In Egypt child labour is a real social emergency. Out of population of about 80 million people, the work force includes more than 2 million children between the ages of 7 and 15. Many of them have to leave school to keep their families. In Cairo, working children often live on the streets and are exposed to many kinds of violence and the risk of serious illness.

AMU (Azione per un mondo unito, meaning Action for a United World), an NGO inspired by the spirituality of the Focolare Movement, which for years has working with the Foundation ‘Koz Kazah’ (‘Rainbow’ in Arabic), has continued its commitment in 2013 to work for the children of the Shubra district of Cairo. They are minors between 5 and 15 years old, doing unskilled work and coming from extremely difficult home situations. The prime objective is to give them back their childhoods by creating conditions suitable for their ages. A centre has been established and the children come to it one day a week, when they are off work, and they have the chance to learn how to read and write and, through games, sport and art, they learn how to recover their self-esteem and their ability to interact positively with others. The older children, who have been coming to the centre for several years, help the new ones fit in with the various activities. A club has been set up called ‘Edn Masr’ (Child of Egypt).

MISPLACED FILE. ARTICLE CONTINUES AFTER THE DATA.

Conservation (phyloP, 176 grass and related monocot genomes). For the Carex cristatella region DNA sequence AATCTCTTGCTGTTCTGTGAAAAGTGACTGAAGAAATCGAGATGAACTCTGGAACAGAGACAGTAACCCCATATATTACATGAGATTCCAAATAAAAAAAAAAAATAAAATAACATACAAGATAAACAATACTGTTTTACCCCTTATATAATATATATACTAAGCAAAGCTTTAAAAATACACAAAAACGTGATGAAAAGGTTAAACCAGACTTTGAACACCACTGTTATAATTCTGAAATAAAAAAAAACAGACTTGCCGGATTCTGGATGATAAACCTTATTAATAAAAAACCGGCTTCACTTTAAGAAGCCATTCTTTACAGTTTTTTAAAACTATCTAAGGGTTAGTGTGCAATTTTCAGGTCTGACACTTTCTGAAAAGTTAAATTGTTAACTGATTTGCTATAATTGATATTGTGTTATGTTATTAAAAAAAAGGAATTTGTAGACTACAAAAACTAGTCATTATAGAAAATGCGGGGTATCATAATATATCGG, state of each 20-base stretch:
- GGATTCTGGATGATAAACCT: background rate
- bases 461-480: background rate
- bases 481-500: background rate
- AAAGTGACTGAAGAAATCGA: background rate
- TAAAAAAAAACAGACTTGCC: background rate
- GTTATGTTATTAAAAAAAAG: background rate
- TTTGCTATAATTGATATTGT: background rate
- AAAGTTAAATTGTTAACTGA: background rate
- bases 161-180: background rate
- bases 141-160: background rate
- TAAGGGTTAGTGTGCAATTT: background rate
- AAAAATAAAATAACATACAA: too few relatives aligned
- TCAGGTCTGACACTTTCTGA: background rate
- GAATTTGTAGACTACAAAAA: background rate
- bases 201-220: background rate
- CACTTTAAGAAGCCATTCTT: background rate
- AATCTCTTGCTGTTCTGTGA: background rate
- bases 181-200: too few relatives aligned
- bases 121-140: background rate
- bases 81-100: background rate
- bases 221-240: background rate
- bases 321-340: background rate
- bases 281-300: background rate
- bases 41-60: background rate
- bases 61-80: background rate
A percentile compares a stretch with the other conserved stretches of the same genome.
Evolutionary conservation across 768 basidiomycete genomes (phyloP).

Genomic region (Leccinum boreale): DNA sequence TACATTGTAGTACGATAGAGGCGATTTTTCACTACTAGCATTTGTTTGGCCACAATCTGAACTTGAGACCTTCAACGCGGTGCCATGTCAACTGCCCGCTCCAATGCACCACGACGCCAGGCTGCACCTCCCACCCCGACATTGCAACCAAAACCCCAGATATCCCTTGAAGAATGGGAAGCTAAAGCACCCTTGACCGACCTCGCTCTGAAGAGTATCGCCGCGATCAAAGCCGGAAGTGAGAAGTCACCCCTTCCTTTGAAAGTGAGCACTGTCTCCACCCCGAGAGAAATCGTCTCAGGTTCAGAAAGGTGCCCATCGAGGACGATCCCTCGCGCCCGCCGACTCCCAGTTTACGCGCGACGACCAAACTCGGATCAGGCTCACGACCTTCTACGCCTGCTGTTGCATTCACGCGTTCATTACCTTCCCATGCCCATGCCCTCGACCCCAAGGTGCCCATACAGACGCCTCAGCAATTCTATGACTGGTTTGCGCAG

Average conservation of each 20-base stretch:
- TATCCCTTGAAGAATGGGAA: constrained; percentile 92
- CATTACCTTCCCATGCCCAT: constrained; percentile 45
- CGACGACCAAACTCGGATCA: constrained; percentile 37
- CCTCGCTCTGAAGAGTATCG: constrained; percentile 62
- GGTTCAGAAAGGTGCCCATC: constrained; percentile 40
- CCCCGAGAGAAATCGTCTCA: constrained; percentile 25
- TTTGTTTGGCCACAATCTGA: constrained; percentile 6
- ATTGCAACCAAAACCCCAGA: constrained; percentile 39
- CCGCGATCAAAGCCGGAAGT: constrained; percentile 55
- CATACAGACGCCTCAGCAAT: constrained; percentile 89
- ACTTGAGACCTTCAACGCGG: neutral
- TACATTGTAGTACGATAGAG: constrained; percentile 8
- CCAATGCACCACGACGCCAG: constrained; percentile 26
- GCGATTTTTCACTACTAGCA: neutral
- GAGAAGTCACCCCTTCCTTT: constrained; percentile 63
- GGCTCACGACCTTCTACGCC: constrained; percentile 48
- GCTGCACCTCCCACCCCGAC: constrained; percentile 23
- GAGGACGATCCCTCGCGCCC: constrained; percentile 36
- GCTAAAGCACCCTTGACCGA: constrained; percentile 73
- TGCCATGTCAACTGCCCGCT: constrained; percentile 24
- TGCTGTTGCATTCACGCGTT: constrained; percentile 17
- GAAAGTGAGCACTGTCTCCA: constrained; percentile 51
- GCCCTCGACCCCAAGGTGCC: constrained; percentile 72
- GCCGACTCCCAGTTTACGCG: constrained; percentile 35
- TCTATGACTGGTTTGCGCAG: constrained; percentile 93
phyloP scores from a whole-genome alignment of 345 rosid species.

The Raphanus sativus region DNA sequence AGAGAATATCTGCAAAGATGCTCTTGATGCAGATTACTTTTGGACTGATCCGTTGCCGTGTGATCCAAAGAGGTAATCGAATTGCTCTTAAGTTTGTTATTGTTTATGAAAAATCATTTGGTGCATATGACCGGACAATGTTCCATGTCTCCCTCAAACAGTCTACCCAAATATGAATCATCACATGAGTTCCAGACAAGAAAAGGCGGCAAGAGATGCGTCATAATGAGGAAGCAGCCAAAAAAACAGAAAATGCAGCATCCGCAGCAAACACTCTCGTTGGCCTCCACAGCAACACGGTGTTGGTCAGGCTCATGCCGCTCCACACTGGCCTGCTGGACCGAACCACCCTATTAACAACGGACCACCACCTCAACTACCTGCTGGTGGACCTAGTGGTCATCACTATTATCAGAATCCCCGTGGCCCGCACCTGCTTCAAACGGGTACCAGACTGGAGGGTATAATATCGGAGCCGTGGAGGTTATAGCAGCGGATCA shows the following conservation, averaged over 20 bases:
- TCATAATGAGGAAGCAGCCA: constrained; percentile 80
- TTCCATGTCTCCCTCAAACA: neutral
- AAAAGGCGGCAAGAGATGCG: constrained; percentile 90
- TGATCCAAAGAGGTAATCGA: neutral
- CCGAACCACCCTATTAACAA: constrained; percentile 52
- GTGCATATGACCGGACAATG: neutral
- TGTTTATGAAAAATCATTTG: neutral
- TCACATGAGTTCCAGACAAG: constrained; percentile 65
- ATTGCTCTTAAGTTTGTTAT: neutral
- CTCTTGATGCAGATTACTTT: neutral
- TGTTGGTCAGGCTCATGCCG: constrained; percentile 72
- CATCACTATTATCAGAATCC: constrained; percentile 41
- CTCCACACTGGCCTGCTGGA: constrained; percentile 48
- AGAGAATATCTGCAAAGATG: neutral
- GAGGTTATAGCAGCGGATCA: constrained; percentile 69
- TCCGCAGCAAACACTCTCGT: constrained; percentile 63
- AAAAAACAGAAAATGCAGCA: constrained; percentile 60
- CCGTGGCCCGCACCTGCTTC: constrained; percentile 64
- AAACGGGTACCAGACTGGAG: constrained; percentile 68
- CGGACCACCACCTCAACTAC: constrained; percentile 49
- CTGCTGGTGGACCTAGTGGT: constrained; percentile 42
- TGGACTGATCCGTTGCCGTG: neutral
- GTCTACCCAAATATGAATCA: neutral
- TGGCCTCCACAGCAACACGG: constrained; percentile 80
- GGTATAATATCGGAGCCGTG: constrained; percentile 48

Seeing how successful it has been over the years, led the centre to venture into offering job training courses: as electricians and carpenters for the boys, as dressmakers for the girls. An interesting confirmation of this activity is taking place with a theatre course held by a professional director. In September they managed to offer a first performance at an important peace day run by Koz Kazah together with two Muslim associations, one that cares for orphans and the other for people with disabilities.

Hanaa Kaiser, the local representative of AMU for the project said, ‘The peace day was a unique opportunity for our children to feel appreciated and part of society. The performers came from every social category among both Christians and Muslims.’ She went on to say, ‘We have seen that sport plays an important part in educating boys, and so we have organized a football tournament with other sport’s centres in the city. For girls things are very different and in our various activities we find we can help them overcome several prejudices deeply rooted in some parts of society. For example, R., among the brightest girls in the school, was supposed to finish her studies after middle school in order to get married, which was all that was thought possible for her. Our support made it possible to convince her parents to let her carry on and become a nurse. This was an important sign of change also for other families.’

Another important achievement has been attained by four boys who passed the government literacy examination. With the certificate obtained, they will be able to get a job and a driving licence, and work, for instance, as taxi drivers. This will certainly be an example for others and encourage them to better their living conditions.

Project data for 2013

Project: Children at risk – in the country and locally: Egypt, Cairo

Beneficiaries: 120 minors

Local partner: the Koz Kazah Foundation

Total cost of the project: €27,624.37

Local funds: €12,352.63 – funds asked from AMU €15,271.74

Source: AMU Notizie and AMU Newsletter

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